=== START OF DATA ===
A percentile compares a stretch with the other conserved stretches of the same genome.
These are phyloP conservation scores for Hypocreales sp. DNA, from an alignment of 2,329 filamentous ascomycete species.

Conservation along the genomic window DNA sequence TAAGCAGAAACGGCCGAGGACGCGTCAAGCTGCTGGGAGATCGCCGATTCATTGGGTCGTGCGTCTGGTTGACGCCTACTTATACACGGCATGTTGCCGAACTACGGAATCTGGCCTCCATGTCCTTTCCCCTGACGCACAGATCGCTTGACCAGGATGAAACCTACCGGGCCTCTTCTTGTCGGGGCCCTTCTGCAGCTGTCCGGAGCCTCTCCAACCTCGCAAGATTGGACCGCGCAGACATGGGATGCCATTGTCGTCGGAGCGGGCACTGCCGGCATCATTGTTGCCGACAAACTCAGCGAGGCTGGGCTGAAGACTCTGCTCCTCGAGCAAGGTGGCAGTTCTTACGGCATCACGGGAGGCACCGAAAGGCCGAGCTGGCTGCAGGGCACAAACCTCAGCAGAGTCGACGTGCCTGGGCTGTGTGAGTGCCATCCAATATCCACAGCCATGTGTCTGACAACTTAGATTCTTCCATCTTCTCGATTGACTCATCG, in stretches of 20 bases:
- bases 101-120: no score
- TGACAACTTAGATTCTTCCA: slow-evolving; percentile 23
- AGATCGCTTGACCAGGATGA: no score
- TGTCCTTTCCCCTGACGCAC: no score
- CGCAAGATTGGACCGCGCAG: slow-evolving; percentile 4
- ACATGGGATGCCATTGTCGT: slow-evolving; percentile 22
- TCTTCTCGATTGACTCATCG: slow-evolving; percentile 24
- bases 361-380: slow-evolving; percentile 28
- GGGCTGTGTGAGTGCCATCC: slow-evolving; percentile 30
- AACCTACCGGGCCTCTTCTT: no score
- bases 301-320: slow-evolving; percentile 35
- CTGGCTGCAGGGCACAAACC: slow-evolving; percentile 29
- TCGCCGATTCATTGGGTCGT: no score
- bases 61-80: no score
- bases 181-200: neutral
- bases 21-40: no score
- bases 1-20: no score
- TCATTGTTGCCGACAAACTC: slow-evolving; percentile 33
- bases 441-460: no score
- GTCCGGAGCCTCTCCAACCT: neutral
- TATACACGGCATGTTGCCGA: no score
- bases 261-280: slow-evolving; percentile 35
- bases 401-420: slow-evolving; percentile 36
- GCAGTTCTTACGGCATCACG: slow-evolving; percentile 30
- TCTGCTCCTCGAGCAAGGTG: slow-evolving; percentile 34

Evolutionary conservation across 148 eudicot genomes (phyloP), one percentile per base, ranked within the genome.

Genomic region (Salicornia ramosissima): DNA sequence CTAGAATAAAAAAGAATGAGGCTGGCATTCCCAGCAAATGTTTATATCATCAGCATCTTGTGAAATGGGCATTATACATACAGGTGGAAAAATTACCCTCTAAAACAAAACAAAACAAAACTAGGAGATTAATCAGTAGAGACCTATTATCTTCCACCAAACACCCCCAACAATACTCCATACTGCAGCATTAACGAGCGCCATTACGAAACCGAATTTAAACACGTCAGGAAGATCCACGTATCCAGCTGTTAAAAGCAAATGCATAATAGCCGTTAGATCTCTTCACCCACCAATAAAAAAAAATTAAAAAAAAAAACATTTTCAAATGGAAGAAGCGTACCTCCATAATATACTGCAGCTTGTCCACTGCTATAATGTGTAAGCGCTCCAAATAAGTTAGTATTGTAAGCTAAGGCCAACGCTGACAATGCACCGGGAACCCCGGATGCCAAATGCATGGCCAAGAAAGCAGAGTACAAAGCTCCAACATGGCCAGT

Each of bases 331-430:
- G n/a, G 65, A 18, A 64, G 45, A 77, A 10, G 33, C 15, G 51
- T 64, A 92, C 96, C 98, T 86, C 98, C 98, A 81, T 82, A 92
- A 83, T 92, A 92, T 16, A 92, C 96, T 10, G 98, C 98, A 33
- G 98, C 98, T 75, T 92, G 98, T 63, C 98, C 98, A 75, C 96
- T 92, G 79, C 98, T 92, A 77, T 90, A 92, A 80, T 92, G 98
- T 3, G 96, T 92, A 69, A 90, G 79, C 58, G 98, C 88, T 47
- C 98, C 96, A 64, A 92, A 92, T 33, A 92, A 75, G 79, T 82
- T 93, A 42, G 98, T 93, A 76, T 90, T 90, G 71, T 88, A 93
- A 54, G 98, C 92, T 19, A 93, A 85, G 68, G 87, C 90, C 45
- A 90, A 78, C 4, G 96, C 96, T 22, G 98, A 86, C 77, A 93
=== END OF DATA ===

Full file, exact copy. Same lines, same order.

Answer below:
A percentile compares a stretch with the other conserved stretches of the same genome.
These are phyloP conservation scores for Hypocreales sp. DNA, from an alignment of 2,329 filamentous ascomycete species.

Conservation along the genomic window DNA sequence TAAGCAGAAACGGCCGAGGACGCGTCAAGCTGCTGGGAGATCGCCGATTCATTGGGTCGTGCGTCTGGTTGACGCCTACTTATACACGGCATGTTGCCGAACTACGGAATCTGGCCTCCATGTCCTTTCCCCTGACGCACAGATCGCTTGACCAGGATGAAACCTACCGGGCCTCTTCTTGTCGGGGCCCTTCTGCAGCTGTCCGGAGCCTCTCCAACCTCGCAAGATTGGACCGCGCAGACATGGGATGCCATTGTCGTCGGAGCGGGCACTGCCGGCATCATTGTTGCCGACAAACTCAGCGAGGCTGGGCTGAAGACTCTGCTCCTCGAGCAAGGTGGCAGTTCTTACGGCATCACGGGAGGCACCGAAAGGCCGAGCTGGCTGCAGGGCACAAACCTCAGCAGAGTCGACGTGCCTGGGCTGTGTGAGTGCCATCCAATATCCACAGCCATGTGTCTGACAACTTAGATTCTTCCATCTTCTCGATTGACTCATCG, in stretches of 20 bases:
- bases 101-120: no score
- TGACAACTTAGATTCTTCCA: slow-evolving; percentile 23
- AGATCGCTTGACCAGGATGA: no score
- TGTCCTTTCCCCTGACGCAC: no score
- CGCAAGATTGGACCGCGCAG: slow-evolving; percentile 4
- ACATGGGATGCCATTGTCGT: slow-evolving; percentile 22
- TCTTCTCGATTGACTCATCG: slow-evolving; percentile 24
- bases 361-380: slow-evolving; percentile 28
- GGGCTGTGTGAGTGCCATCC: slow-evolving; percentile 30
- AACCTACCGGGCCTCTTCTT: no score
- bases 301-320: slow-evolving; percentile 35
- CTGGCTGCAGGGCACAAACC: slow-evolving; percentile 29
- TCGCCGATTCATTGGGTCGT: no score
- bases 61-80: no score
- bases 181-200: neutral
- bases 21-40: no score
- bases 1-20: no score
- TCATTGTTGCCGACAAACTC: slow-evolving; percentile 33
- bases 441-460: no score
- GTCCGGAGCCTCTCCAACCT: neutral
- TATACACGGCATGTTGCCGA: no score
- bases 261-280: slow-evolving; percentile 35
- bases 401-420: slow-evolving; percentile 36
- GCAGTTCTTACGGCATCACG: slow-evolving; percentile 30
- TCTGCTCCTCGAGCAAGGTG: slow-evolving; percentile 34

Evolutionary conservation across 148 eudicot genomes (phyloP), one percentile per base, ranked within the genome.

Genomic region (Salicornia ramosissima): DNA sequence CTAGAATAAAAAAGAATGAGGCTGGCATTCCCAGCAAATGTTTATATCATCAGCATCTTGTGAAATGGGCATTATACATACAGGTGGAAAAATTACCCTCTAAAACAAAACAAAACAAAACTAGGAGATTAATCAGTAGAGACCTATTATCTTCCACCAAACACCCCCAACAATACTCCATACTGCAGCATTAACGAGCGCCATTACGAAACCGAATTTAAACACGTCAGGAAGATCCACGTATCCAGCTGTTAAAAGCAAATGCATAATAGCCGTTAGATCTCTTCACCCACCAATAAAAAAAAATTAAAAAAAAAAACATTTTCAAATGGAAGAAGCGTACCTCCATAATATACTGCAGCTTGTCCACTGCTATAATGTGTAAGCGCTCCAAATAAGTTAGTATTGTAAGCTAAGGCCAACGCTGACAATGCACCGGGAACCCCGGATGCCAAATGCATGGCCAAGAAAGCAGAGTACAAAGCTCCAACATGGCCAGT

Each of bases 331-430:
- G n/a, G 65, A 18, A 64, G 45, A 77, A 10, G 33, C 15, G 51
- T 64, A 92, C 96, C 98, T 86, C 98, C 98, A 81, T 82, A 92
- A 83, T 92, A 92, T 16, A 92, C 96, T 10, G 98, C 98, A 33
- G 98, C 98, T 75, T 92, G 98, T 63, C 98, C 98, A 75, C 96
- T 92, G 79, C 98, T 92, A 77, T 90, A 92, A 80, T 92, G 98
- T 3, G 96, T 92, A 69, A 90, G 79, C 58, G 98, C 88, T 47
- C 98, C 96, A 64, A 92, A 92, T 33, A 92, A 75, G 79, T 82
- T 93, A 42, G 98, T 93, A 76, T 90, T 90, G 71, T 88, A 93
- A 54, G 98, C 92, T 19, A 93, A 85, G 68, G 87, C 90, C 45
- A 90, A 78, C 4, G 96, C 96, T 22, G 98, A 86, C 77, A 93